Anyone who wants to do business abroad needs to be aware of the cultural customs of that country, to avoid any potential faux-pas. We have put together some tips to help you deal confidently with your business partners in Italy.
Although the cliché suggests that, in Italy, you greet people with a kiss on the cheek, in a business context you should stick to a handshake.
Use of titles
The Italians are very proud of their titles. You should therefore show respect by using their title when you address a business partner, unless you are on first-name terms, when you can drop it.
Make a good impression
The ‘bella figura’ is important. You should be well groomed and wear high-value accessories. In particular, your shoes should be clean - your Italian business partner is likely to pay particularly close attention to this. For business meetings, your clothes should reflect the social situation; choose low-key, somewhat formal clothing. You shouldn’t wear anything too casual - short-sleeved shirts are not the norm.
Choose the right small-talk themes
Italian business partners will react badly to some themes.
It is better to avoid the following:
• The Mafia
• South Tirol
• Second world war
You can win brownie points with the following themes:
• Italian football successes
It is helpful to speak a little Italian; not all Italians can communicate with you in English.
First the relationship, then down to business
You will need some patience, because in Italy the first meeting is often about getting to know you and building a relationship. Don’t get frustrated if the negotiations seem to be progressing slowly. Only when you have built up a level of trust can you expect to complete the business. Take the time to nurture the relationship. Important: The person you are negotiating with is not usually the decision-maker; bear this in mind before you become too impatient.
Food and business go hand-in-hand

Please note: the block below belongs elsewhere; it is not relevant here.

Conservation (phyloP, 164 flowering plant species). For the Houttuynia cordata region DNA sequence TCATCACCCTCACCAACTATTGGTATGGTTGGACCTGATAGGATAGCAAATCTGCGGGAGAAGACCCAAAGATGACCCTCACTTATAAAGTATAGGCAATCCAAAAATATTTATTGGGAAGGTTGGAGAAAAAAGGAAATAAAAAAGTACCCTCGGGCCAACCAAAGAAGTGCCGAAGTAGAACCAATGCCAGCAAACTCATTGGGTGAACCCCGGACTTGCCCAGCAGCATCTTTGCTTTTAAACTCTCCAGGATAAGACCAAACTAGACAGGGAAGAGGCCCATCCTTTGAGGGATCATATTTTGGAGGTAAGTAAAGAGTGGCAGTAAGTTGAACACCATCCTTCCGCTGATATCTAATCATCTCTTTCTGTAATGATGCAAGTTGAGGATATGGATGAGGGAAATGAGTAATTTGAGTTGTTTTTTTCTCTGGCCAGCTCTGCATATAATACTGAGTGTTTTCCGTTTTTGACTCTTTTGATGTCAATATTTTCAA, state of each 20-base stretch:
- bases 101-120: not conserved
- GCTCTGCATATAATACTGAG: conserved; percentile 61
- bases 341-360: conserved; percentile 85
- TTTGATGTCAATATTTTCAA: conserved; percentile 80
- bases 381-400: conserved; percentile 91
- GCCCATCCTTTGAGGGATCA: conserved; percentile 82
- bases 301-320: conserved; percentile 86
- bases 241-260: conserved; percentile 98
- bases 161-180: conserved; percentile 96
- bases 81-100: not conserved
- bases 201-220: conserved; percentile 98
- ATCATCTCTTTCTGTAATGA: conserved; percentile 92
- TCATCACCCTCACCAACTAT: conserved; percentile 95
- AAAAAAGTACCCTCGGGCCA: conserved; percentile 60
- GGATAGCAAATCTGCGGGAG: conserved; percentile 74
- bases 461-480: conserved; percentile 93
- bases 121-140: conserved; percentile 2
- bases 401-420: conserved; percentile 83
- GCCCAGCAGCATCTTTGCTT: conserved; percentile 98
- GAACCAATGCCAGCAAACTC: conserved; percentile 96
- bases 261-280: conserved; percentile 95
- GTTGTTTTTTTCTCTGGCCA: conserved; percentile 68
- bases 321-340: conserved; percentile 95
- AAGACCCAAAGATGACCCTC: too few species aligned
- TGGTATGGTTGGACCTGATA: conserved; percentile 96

For Italians, food is a very important theme. If you receive an invitation to lunch or dinner, don’t decline it; that would be taken as an insult. Generally, you should expect to spend a lot of time eating with your business partners - probably much more than you are used to. Don’t simply order pizza or pasta; try a less well-known dish. Your business partner will be delighted. After an evening meal, it is usual to drink a coffee or espresso - never a cappuccino.
Cast aside your natural reserve
Silence is uncomfortable for many Italians. You will not come across well if you seem reserved, so try to overcome it by being enthusiastic and expressional. That applies to physical closeness too; Italians probably give you much less personal space than you are used to. You should not shy away; it won’t be well received if you seem stand-offish.
The theme of gifts should be treated carefully. You will naturally want to bring your business partner a small present, but there are a few things to be aware of. It begins with the packaging. In Italy, some colours are associated with bad luck and mourning. You should therefore avoid wrapping any gift in black, gold or lilac. If you are bringing flowers, you must pay attention to the number of blooms: 17 is an unlucky number, and you should avoid any bouquet or plant with 17 flowers. 13, on the other hand, is seen as a lucky number. Avoid very expensive gifts; this could be considered as bribery. For Italians, gifts with advertising print on them seem cheap, so avoid those too.
The well-known ‘ciao’ is reserved for friends. In a business context, you should always stick to the more formal ‘arrivederci’.